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"Play Test of Macís Crossfire Missions in the Pacific" Topic


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380 hits since 13 Sep 2018
©1994-2018 Bill Armintrout
Comments or corrections?

Tango0113 Sep 2018 1:03 p.m. PST

DA BUG

Lee49413 Sep 2018 1:03 p.m. PST

With respect for the amount of expertise TMP readers share my question is this … as WWII units suffered casualties did they simply field smaller units, for example platoons, or did they combine units to maintain effective strength.

robert piepenbrink Supporting Member of TMP13 Sep 2018 2:18 p.m. PST

[Insert comment about limited knowledge here.] Answers will probably vary by army and by level. I've never seen a US division reorganized as a regiment, for example--probably because the US did a reasonable job at keeping units up to strength. Where I have seen a serious and sudden shrink--armor in North Africa, for instance--the battalions might go down to company strength, but I've never run into them merging the different battalions of an armored regiment. Probably the expected replacements soon, and possibly also because they were avoiding a mixed medium/light tank unit, which the TO&E did not permit at that time.

What I've seen on British armor in North Africa says they'd first eliminate squadrons within regiments, then merge regiments within a brigade. Note that this would still leave you with a Cruiser or an I tank unit, not a mixed one.

The German practice seems to have been to wear divisions down to nubs before pulling them from the line to rebuild them, but it mostly seems to have been a matter of "kampfgruppe." The number of surviving officers of suitable rank seems to have been a factor. I note that certain lines were rarely crossed: a Tiger battalion might be down to company or platoon strength, but it never actually became part of the unit it was attached to, and I can't remember an instance of SS units being consolidated with Heer, or vice versa. The independent panzer brigades of fall 1944 all seem to have been disbanded as independent formations and attached to the nearest panzer division somewhere around weak battalion/strong company tank strength, but this may just have been an admission that they were a bad concept organizationally.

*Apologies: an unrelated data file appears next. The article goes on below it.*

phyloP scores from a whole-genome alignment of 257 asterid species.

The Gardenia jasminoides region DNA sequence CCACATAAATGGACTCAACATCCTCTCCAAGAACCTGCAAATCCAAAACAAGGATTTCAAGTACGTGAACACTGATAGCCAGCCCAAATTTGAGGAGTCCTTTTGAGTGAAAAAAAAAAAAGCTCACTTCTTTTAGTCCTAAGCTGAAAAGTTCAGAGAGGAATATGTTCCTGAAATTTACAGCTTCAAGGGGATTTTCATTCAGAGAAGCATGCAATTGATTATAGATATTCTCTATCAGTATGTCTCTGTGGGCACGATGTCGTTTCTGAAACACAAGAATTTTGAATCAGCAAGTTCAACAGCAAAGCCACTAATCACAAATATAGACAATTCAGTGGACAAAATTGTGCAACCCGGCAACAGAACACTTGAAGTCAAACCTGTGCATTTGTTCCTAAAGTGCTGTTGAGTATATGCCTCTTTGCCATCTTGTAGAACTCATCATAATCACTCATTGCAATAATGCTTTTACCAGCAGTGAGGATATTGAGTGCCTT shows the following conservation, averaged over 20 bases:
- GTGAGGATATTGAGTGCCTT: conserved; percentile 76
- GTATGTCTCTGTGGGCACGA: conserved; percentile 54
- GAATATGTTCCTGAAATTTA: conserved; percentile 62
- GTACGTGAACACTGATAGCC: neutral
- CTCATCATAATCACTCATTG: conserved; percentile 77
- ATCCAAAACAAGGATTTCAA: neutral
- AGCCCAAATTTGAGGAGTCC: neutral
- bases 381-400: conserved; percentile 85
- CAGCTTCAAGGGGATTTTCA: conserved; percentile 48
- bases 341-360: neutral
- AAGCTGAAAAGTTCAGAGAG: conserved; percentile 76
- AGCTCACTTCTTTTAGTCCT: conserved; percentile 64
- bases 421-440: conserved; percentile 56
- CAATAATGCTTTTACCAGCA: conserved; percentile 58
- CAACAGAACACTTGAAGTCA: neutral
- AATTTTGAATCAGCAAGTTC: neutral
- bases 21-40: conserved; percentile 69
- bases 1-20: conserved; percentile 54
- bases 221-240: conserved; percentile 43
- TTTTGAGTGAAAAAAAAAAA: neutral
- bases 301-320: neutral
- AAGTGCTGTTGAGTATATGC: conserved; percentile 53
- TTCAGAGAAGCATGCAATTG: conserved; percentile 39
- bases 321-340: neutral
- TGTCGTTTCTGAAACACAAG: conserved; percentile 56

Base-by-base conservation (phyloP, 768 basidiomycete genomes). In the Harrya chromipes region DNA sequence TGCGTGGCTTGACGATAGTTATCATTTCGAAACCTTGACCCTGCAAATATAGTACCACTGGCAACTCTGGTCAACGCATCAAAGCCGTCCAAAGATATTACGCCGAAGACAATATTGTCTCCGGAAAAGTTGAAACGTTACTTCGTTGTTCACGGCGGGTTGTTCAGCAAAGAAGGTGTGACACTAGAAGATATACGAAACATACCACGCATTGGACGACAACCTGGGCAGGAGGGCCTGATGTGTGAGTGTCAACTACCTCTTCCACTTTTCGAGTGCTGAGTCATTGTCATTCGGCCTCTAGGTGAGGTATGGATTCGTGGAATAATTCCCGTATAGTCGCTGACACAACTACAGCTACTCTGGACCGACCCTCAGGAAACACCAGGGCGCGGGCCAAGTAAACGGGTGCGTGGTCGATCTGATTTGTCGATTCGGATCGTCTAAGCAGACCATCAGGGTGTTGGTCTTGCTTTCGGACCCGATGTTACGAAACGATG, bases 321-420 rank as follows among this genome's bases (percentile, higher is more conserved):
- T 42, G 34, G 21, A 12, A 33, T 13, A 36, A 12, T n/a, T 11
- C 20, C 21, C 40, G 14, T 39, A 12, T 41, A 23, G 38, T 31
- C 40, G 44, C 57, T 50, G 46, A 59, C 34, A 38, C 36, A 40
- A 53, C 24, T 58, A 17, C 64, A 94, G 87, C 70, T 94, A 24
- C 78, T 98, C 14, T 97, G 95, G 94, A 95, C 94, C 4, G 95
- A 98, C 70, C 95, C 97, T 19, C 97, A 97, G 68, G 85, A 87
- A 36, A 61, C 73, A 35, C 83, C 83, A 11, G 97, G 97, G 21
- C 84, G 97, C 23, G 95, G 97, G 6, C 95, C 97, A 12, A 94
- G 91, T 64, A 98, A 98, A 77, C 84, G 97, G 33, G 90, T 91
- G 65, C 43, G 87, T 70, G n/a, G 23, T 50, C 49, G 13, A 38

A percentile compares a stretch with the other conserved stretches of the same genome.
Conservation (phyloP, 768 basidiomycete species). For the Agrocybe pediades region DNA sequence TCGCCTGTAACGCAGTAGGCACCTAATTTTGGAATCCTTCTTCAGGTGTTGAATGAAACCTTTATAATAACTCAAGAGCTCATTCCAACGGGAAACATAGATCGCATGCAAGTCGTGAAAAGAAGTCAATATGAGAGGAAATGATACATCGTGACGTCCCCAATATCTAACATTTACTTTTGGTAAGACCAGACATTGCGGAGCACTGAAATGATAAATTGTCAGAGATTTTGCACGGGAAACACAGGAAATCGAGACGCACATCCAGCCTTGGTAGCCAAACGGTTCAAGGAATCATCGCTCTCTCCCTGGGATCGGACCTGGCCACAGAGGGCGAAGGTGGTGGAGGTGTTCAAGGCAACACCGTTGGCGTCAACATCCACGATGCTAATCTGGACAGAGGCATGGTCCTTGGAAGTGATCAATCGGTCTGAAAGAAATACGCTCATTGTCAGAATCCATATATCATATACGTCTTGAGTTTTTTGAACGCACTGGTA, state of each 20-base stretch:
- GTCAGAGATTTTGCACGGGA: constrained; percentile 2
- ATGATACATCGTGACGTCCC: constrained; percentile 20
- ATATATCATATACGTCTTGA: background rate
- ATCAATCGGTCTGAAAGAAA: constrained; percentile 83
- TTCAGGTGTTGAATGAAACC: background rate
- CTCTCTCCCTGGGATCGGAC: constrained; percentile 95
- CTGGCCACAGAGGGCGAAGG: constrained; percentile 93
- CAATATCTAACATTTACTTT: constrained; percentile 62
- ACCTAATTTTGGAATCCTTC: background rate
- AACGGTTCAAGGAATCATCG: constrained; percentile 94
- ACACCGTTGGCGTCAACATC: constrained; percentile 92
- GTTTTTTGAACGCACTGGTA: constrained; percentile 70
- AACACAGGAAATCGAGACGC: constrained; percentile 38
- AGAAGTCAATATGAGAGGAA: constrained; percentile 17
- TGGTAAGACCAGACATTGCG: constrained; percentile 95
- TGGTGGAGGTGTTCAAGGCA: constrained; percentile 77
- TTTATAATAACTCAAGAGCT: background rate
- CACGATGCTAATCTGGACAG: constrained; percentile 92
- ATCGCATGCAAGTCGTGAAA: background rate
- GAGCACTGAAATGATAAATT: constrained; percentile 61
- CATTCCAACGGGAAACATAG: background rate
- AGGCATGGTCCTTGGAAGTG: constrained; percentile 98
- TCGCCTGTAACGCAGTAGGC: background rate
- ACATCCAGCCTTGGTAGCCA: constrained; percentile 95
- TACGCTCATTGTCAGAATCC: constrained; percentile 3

I'd be interested myself if anyone can remember someone saying that X many infantry or Y many tanks were not enough to operate as a platoon and they were consequently merged with someone else.

Frederick Supporting Member of TMP13 Sep 2018 3:45 p.m. PST

Great comments by Robert – US practice was to feed in replacements compared to the Germans who let units get ground down and then pulled them out – there is a school of thought that says the German approach is better for unit cohesion

The Germans did use kampfgruppes a lot – especially later i the war

I think that the T in TOE should stand for Theoretical!

Aethelflaeda was framed13 Sep 2018 4:13 p.m. PST

theoretical even for a brand new fresh unit. Even peacetime US army units usually lacked the TOE – except on paper.

Personal logo Extra Crispy Sponsoring Member of TMP13 Sep 2018 5:16 p.m. PST

Reading about the Eastern front at Rzhev, Model was often sending in battalions and companies that were down to 5 tanks – but they were never combined except as parts of combat groups.

Personal logo Whirlwind Supporting Member of TMP13 Sep 2018 6:01 p.m. PST

I'd be interested myself if anyone can remember someone saying that X many infantry or Y many tanks were not enough to operate as a platoon and they were consequently merged with someone else.

IIRC the minimum viable strength for a British rifle platoon was considered to be 13 (1 x Pl Comd, 2 x sections of 6) and would be re-organized (not merged) through the parent company and battalion to enable this.

Martin Rapier13 Sep 2018 11:32 p.m. PST

Most Armies reorganised around the concept of viable subunits (e.g. minimum section size of 6 etc).

Yes, the Germans did this too, so a weak tank battalion might consist of an HQ and a single company of two platoons. They also amalgamated units e.g. the composite panzer grenadier regiments IInd SS panzer Corps used at Hill 112 in a similar manner to the Russians.

Both the Russians and Germans chose or were forced to let formation strengths fall, so ended up amalgamating subunits in a way that allied units tended not to.

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